Texas: Plains Pest Management – 6 Scout School, June-Sept.

    Scouting cotton with a sweep net. Photo: Joe Funderburk, University of Florida

    The Texas A&M AgriLife Extension Service offices of Hale and Swisher counties have a series of six scout training days scheduled from June through September.

    The trainings will  target specific field scouting subjects, agronomic stages, pests and pest management.

    Trainings will begin at 9 a.m. at the Halfway Experiment Station in Hale County, 823 W. U.S. Highway 70, Plainview, and conclude around noon. Spots will be limited to five per date, so RSVP promptly by phone to 806-291-5267 or email to blayne.reed@ag.tamu.edu.

    The trainings are free for AgriLife Extension agents and specialists and $75 per training for the general public. Payment for trainings will be due at the time of service. Checks should be made to Texas Pest Management Association and invoice copies are available upon request.

    “These will beneficial hands-on trainings for early career agriculturalists or field-applied entomologists who will be making or influencing decisions about agronomic pests and agronomic inputs,” said Blayne Reed, AgriLife Extension agent for integrated pest management for Hale and Swisher counties.

    “These individuals need to know how to expeditiously gather field data using sound and scientific field and trial-proven methods. Specifically, they need to know how to gather the right data in order to make correct and economical decisions about production agricultural pests and agronomic inputs.  These are vanishing skills – with few practical places to learn them for newcomers to the field.”

    Reed said it is highly recommended that new field scouts or early agricultural professionals also attend one of the Field Scouting Schools on May 30 in Muleshoe or May 31 in Levelland as an introductory prerequisite to these trainings.

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    Attendees at each of the six training days will go out in the field alongside Reed and learn directly from him and the Plains Pest Management field scouting team.

    “Each field scouting day will have a different focus and we encourage folks to attend whichever topics are most relevant to their needs,” Reed said. “We have scheduled each date to be relevant to the time of season for the crops and pests we’ll be discussing at these hands-on events, Mother Nature permitting.”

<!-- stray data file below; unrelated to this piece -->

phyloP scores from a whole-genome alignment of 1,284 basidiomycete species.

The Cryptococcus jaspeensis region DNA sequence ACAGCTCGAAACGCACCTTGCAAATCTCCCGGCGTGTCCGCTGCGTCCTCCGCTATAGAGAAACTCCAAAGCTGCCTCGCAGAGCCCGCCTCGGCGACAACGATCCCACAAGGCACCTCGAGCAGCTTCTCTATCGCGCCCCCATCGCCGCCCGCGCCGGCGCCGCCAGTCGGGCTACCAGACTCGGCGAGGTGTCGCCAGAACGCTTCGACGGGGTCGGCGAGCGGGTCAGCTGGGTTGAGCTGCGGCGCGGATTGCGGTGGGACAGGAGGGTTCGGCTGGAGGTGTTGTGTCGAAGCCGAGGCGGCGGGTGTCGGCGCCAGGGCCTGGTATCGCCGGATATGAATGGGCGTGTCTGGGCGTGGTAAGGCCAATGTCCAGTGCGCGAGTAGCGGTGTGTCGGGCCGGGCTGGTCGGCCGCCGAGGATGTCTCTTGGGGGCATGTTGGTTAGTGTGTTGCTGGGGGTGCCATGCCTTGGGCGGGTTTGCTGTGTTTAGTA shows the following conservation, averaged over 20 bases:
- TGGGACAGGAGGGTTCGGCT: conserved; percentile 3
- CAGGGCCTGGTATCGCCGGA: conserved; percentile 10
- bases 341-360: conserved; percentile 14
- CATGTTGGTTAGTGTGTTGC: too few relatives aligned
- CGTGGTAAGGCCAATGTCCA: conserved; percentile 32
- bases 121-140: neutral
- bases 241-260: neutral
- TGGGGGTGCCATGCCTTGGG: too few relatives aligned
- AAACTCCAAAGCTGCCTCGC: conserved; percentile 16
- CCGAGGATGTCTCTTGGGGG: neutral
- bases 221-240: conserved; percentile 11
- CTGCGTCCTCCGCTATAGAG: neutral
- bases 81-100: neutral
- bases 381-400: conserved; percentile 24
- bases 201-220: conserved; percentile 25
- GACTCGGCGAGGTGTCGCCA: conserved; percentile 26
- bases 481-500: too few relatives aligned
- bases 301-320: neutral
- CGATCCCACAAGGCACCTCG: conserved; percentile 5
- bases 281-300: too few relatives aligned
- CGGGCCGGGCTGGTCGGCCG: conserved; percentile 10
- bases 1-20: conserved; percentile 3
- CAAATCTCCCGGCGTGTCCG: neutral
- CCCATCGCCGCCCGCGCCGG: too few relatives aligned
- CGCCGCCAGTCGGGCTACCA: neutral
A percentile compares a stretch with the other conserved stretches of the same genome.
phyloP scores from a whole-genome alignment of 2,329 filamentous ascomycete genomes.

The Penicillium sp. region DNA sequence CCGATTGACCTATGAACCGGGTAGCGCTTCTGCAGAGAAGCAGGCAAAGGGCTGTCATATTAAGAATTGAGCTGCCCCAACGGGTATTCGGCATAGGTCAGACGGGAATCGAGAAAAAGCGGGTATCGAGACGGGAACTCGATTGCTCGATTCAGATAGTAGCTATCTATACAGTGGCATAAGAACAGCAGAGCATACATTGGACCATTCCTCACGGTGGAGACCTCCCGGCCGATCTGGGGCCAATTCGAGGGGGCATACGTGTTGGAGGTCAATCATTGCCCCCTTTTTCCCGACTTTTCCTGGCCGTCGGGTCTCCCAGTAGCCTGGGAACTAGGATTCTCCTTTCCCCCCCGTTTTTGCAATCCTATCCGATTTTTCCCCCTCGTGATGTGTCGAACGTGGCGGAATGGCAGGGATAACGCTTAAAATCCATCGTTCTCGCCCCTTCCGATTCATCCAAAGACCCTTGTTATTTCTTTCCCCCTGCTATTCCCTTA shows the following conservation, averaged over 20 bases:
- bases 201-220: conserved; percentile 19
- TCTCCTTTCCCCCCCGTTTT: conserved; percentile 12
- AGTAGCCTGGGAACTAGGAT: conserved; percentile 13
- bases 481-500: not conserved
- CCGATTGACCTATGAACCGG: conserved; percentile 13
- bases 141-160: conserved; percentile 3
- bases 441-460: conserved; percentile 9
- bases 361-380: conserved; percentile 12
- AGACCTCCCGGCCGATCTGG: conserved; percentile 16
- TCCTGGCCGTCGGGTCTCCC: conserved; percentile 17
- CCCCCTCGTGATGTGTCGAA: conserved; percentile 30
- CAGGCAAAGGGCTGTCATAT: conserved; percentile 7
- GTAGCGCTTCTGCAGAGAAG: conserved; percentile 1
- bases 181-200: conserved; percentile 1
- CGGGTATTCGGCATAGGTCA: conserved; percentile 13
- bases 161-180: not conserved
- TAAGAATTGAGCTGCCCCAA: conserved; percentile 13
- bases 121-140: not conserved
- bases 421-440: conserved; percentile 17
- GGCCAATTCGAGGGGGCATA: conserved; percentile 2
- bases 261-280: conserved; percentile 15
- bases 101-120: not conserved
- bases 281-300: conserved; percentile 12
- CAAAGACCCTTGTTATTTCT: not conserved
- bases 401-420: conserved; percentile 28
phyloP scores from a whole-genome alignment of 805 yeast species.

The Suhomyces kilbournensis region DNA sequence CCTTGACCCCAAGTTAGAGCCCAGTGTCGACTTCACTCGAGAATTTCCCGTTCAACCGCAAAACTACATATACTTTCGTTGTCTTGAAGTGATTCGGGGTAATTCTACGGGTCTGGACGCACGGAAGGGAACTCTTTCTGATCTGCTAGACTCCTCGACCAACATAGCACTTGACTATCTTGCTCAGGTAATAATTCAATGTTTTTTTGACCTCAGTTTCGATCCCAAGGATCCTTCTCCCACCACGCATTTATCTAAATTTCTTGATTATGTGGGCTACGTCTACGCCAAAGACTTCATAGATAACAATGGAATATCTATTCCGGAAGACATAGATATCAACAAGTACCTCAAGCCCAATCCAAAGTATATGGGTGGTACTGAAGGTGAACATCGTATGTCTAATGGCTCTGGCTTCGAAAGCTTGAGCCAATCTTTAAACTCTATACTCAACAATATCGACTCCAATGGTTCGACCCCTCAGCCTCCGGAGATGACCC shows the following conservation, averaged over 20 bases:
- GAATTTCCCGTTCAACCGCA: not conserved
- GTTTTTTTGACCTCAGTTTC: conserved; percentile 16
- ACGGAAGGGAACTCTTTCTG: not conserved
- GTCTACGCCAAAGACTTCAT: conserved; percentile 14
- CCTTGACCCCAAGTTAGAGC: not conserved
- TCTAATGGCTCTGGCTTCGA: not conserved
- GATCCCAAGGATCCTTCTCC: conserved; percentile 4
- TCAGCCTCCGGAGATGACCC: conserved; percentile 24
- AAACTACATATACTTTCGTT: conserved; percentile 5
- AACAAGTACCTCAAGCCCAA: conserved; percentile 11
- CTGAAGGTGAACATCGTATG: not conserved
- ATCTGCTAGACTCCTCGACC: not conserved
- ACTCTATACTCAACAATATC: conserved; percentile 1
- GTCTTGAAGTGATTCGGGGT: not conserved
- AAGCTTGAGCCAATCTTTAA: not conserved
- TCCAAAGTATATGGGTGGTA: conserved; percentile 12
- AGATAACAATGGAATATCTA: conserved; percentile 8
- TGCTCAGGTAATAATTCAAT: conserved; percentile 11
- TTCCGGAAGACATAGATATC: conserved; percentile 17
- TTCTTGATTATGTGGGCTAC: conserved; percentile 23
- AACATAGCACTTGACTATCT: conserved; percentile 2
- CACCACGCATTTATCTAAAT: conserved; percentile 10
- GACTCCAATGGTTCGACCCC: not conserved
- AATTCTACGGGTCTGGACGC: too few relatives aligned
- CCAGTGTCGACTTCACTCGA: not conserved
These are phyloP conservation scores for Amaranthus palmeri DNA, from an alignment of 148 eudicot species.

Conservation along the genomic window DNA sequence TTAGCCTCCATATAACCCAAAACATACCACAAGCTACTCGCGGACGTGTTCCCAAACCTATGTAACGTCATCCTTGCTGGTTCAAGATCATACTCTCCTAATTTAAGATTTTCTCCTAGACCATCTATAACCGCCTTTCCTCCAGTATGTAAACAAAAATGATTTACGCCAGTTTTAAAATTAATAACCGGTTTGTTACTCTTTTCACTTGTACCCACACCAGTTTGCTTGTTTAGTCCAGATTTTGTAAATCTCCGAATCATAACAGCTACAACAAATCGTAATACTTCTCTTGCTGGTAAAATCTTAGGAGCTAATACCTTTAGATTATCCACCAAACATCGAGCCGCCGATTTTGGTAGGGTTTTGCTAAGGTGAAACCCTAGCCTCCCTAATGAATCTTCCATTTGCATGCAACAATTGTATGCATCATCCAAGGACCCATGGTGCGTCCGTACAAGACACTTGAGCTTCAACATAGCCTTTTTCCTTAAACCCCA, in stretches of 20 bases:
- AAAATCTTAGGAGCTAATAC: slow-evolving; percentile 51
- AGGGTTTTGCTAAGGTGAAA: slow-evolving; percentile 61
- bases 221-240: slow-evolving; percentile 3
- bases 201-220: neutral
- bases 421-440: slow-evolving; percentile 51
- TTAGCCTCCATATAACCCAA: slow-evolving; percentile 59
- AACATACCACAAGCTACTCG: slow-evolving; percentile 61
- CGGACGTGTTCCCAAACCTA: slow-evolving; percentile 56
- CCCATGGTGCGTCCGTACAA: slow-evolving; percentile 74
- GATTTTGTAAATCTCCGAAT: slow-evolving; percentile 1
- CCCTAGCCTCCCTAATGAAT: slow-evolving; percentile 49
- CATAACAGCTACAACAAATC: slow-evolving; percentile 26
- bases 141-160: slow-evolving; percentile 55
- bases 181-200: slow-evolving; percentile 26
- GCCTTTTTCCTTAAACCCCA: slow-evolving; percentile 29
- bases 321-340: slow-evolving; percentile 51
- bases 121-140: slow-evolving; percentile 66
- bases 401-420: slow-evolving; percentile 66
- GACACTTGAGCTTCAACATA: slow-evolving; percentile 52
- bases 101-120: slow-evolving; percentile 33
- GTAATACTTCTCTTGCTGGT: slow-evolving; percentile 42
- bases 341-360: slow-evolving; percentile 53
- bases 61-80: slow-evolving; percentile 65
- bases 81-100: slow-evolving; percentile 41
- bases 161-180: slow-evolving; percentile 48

The dates and topics are as follows:

    June 3

    • Cotton stand counts and calculating plants per acre.
    • Assessing hail damage and field viability.
    • Thrips scouting.
    • Cotton true leaf stage monitoring.
    • Weed identification.
    • Early season corn and sorghum scouting.
    • Key beneficial ID.

    June 24

    • Fleahopper and other plant bug scouting techniques.
    • Conducting whole plant cotton inspections.
    • Cotton square ID, mapping and calculating fruit retention/drop.
    • Corn and sorghum early season scouting review.
    • Corn rootworm lookout, and common lep larva ID and current events.
    • Key beneficial ID.

    July 8

    • Lygus and other plant bug scouting in cotton.
    • Calculating nodes above white flower, or NAWF, in cotton.
    • Conducting whole plant inspections and calculating fruit loss on blooming cotton plants.
    • Proper drop cloth use.
    • Early bollworm and secondary cotton pest scouting.
    • Herbicide damage ID in cotton/corn/sorghum/weeds.
    • Calculating fruit loss on blooming cotton.
    • Scouting corn for economic pests.
    • Corn reproductive stages and spotting details to help in managing corn during pollination.
    • Early aphid scouting in sorghum.
    • Key beneficial ID.

    July 22

    • Lygus and early bollworm scouting updates.
    • Measuring NAWF in cotton.
    • Conducting whole plant inspections on blooming cotton.
    • Managing/scouting for quality cotton.
    • Scouting for plant growth regulators, or PGR, needs and proper drop cloth use.
    • Estimating irrigation needs in cotton through data collection.
    • Taking tissue samples.
    • Scouting corn for economic pests and diseases.
    • Sorghum reproductive stages.
    • Scouting sorghum for economic pests.
    • Key beneficial ID.

    Aug. 5

    • Bollworm scouting techniques in cotton.
    • Cotton aphids and other late season secondary pests.
    • Measuring NAWF and determining absolute cut-out in cotton.
    • Determining realistic late-season PGR needs in cotton and measuring for irrigation cut-off dates.
    • Measuring peak bloom/peak water use in cotton.
    • Scouting late reproductive stages in corn and sorghum for pests and diseases.
    • Key beneficial ID.

    Sept. 16

    • Cotton harvest aid scouting.
    • Making cotton yield estimates.
    • Late-season cotton aphid scouting to prevent sticky cotton.
    • Determining the last harvestable boll in cotton, its realistic needs and irrigation termination.
    • Managing cotton regrowth.
    • Measuring late sorghum/corn needs.
    • Late-season sugarcane aphid scouting in sorghum.
    • Sorghum harvest aid scouting.

    Since training dates are subject to change, depending on weather and other factors, leave a preferred contact method when RSVPing. Contact Reed for more information at  806-291-5267.

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